Second, Ontario fiscal policy has been constrained for decades by targeted maximum fiscal deficits (normed, more or less, to move toward balanced budgets, with total debt kept in a range of 30–35 percent of provincial GDP). This has meant a budgetary practice under the Liberals of keeping program spending below the combined rates of inflation and growth to reduce steadily the size of government as a portion of the economy (with Ontario now having the lowest per-capita program spending in Canada). For the election, the Liberals allowed a modest deficit to fund a range of programs. Ford, in turn, ginned up charges of reckless Liberal spending and appointed a Financial Commission of Inquiry and an Ernst & Young Canada audit of the books to produce a $15 billion deficit (with some dispute over accounting procedures, in the same range as the Liberal projections). The Conservatives, however, promised during the election to increase spending on public transit, housing, childcare, and long-term care beds, with no cuts to services and public employees, and gas, income, small business, and corporate tax cuts. This is all to be funded, Ford argued, by $6 billion in savings through unnamed efficiencies.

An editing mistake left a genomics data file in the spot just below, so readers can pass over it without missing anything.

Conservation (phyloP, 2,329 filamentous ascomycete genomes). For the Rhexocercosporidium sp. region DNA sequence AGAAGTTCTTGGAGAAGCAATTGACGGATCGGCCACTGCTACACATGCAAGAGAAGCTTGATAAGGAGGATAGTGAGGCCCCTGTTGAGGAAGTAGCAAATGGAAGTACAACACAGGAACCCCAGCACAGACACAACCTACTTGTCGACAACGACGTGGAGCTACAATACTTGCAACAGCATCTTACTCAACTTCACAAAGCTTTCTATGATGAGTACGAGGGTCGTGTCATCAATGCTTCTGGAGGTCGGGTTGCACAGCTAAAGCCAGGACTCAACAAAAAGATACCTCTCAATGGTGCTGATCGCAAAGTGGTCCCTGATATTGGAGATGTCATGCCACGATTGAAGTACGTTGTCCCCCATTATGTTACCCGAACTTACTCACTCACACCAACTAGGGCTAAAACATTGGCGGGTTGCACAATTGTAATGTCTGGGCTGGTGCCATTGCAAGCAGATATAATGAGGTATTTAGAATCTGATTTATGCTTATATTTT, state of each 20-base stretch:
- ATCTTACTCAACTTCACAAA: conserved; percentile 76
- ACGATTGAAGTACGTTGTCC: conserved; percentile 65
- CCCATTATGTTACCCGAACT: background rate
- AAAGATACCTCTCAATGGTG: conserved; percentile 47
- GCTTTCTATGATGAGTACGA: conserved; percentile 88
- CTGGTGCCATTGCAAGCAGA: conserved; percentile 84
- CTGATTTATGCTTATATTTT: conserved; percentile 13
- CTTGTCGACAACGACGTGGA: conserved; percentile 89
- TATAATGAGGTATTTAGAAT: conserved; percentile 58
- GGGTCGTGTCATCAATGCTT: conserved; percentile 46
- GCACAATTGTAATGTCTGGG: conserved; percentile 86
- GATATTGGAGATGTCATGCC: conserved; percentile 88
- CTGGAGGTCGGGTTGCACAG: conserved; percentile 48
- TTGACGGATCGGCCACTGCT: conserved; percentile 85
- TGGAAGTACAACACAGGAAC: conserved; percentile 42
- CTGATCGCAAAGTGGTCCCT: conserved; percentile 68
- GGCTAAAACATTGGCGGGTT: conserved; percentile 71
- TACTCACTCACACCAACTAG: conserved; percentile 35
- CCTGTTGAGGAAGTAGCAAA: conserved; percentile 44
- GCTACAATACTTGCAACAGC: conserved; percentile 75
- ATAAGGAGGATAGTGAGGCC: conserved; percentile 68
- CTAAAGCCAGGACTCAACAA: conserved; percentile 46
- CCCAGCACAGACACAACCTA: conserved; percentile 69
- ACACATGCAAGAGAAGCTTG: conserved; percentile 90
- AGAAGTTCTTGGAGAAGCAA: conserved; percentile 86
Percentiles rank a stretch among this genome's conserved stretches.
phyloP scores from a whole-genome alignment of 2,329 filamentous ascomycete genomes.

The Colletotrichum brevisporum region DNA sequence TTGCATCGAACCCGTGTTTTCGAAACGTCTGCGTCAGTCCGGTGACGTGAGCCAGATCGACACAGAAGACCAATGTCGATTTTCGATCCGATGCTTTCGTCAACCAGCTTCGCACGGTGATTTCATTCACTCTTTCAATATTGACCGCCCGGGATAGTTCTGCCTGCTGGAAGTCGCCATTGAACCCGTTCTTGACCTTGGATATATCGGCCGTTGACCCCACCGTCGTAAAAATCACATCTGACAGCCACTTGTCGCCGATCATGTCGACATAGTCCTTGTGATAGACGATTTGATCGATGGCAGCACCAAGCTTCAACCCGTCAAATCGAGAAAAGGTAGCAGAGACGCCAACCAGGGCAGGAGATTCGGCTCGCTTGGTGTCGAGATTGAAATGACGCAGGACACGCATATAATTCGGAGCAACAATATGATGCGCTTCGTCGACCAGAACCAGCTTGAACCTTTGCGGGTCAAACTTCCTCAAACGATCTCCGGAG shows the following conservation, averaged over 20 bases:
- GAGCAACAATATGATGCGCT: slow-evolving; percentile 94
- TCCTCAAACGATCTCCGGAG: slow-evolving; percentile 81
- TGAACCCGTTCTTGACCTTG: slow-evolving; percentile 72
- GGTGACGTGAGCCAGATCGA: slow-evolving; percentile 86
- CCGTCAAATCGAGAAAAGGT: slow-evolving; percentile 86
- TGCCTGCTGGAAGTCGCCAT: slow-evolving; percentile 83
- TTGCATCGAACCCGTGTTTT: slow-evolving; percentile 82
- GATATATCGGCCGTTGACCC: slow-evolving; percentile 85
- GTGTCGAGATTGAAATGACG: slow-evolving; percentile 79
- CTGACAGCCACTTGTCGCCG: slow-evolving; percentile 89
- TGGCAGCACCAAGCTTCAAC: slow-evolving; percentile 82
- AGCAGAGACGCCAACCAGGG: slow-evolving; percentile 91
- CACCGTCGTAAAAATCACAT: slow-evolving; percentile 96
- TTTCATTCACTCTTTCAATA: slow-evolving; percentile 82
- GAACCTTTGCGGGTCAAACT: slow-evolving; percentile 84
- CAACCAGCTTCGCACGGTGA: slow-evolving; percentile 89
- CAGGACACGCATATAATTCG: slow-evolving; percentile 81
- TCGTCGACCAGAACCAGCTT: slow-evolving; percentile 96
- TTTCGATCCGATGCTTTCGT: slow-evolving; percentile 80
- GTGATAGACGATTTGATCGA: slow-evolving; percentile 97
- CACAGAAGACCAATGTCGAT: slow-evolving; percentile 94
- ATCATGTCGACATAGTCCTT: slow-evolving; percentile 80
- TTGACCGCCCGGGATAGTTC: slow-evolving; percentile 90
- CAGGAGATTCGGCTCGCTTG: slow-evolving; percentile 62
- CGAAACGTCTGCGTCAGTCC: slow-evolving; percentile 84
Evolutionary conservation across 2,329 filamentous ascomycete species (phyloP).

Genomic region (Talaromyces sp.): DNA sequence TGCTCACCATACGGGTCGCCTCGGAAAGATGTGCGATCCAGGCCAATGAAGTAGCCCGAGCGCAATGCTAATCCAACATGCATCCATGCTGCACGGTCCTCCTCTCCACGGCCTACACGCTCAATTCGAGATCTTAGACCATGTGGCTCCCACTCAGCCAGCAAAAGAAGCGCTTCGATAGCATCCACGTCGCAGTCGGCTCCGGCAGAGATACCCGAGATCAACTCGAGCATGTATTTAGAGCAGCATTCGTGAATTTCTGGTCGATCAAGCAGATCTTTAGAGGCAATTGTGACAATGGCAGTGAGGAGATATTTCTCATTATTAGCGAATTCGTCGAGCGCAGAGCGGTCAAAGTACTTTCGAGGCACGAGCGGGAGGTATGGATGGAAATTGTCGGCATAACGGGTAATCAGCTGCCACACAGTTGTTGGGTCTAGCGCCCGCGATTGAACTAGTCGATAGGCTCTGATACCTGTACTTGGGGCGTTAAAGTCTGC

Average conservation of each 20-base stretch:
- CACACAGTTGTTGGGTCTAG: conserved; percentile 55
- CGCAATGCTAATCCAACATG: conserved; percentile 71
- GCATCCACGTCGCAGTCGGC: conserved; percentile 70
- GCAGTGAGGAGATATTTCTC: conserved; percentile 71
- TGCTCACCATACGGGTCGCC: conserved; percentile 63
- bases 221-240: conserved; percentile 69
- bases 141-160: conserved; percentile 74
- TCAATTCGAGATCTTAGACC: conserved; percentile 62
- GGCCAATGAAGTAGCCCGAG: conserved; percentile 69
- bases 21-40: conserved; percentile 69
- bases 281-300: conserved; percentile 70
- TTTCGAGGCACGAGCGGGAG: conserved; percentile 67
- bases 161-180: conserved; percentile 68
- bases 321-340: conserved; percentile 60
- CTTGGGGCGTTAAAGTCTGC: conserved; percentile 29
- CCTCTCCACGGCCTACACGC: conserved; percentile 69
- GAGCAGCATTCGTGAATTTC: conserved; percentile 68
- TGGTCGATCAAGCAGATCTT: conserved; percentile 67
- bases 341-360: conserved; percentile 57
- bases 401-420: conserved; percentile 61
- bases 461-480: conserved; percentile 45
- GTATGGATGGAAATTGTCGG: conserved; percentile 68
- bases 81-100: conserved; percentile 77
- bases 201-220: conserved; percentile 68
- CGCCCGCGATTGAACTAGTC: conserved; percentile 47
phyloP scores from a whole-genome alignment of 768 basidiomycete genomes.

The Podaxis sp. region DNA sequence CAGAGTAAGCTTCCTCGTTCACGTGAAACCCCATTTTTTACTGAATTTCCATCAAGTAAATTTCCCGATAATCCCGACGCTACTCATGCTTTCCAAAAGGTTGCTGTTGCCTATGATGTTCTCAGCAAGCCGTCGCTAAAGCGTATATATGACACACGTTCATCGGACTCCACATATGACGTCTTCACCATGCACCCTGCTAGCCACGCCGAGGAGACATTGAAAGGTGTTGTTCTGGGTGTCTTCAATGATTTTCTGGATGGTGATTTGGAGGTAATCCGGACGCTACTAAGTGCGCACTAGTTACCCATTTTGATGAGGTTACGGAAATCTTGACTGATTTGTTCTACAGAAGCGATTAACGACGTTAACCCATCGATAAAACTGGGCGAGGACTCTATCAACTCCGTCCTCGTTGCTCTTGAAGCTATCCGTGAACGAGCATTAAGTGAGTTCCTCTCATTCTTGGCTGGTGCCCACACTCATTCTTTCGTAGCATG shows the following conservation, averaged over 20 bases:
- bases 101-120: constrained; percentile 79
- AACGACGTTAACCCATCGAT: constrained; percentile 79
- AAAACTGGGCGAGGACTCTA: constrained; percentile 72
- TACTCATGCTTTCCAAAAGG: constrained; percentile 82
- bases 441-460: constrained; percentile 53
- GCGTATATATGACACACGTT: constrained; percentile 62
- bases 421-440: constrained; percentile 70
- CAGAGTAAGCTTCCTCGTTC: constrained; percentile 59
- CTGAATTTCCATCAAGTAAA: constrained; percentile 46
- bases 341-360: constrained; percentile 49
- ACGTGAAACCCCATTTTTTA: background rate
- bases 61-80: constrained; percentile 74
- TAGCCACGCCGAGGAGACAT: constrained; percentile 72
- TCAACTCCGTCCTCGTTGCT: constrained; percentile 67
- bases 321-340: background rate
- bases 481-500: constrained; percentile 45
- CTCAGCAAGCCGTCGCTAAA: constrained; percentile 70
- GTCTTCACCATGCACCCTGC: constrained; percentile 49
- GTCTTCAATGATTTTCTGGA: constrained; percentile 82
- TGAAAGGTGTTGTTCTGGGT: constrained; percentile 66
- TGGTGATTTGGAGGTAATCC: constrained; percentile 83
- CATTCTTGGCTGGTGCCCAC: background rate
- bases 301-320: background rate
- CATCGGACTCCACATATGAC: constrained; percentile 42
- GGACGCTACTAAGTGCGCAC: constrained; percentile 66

This is, to say the least, a confused and incoherent fiscal policy that cannot hold. Indeed, it is austerity that has already been rolled out: a public-sector spending and hiring freeze; axing of a pharmacare program for young people; cuts to a school-repair program, cycling infrastructure, and mental-health funding; and appointment of a Task Force on Healthcare Reform led by a two-tier advocate. The precise mix of spending cuts, user fees, and monetization and privatization of assets will be sorted out in the coming economic statement and budget.